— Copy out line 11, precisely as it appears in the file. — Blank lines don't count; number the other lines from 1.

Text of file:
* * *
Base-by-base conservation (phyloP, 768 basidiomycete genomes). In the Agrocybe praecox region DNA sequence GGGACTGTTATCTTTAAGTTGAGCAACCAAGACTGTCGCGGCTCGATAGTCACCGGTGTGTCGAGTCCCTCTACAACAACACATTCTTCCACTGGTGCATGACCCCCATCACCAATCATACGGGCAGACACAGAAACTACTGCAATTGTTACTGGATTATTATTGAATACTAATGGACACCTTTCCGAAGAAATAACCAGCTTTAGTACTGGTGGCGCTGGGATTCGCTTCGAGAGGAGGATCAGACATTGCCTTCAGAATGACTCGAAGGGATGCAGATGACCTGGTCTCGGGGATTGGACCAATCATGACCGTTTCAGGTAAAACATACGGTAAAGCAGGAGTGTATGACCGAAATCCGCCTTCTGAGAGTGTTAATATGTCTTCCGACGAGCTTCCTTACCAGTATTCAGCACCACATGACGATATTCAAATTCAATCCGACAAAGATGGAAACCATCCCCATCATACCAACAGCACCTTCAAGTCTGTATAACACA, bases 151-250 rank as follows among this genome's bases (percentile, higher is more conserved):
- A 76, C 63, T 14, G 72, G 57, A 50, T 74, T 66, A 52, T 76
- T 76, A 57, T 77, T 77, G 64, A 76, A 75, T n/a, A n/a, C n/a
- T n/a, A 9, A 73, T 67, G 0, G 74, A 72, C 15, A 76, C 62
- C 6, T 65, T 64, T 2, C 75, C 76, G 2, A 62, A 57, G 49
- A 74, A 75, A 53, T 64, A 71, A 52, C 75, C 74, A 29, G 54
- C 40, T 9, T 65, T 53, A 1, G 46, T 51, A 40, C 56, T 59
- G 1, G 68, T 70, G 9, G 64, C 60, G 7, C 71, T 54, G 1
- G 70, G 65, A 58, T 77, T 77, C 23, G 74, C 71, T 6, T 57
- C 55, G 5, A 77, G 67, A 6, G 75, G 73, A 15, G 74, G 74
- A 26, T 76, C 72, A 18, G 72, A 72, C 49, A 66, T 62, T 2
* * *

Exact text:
- A 26, T 76, C 72, A 18, G 72, A 72, C 49, A 66, T 62, T 2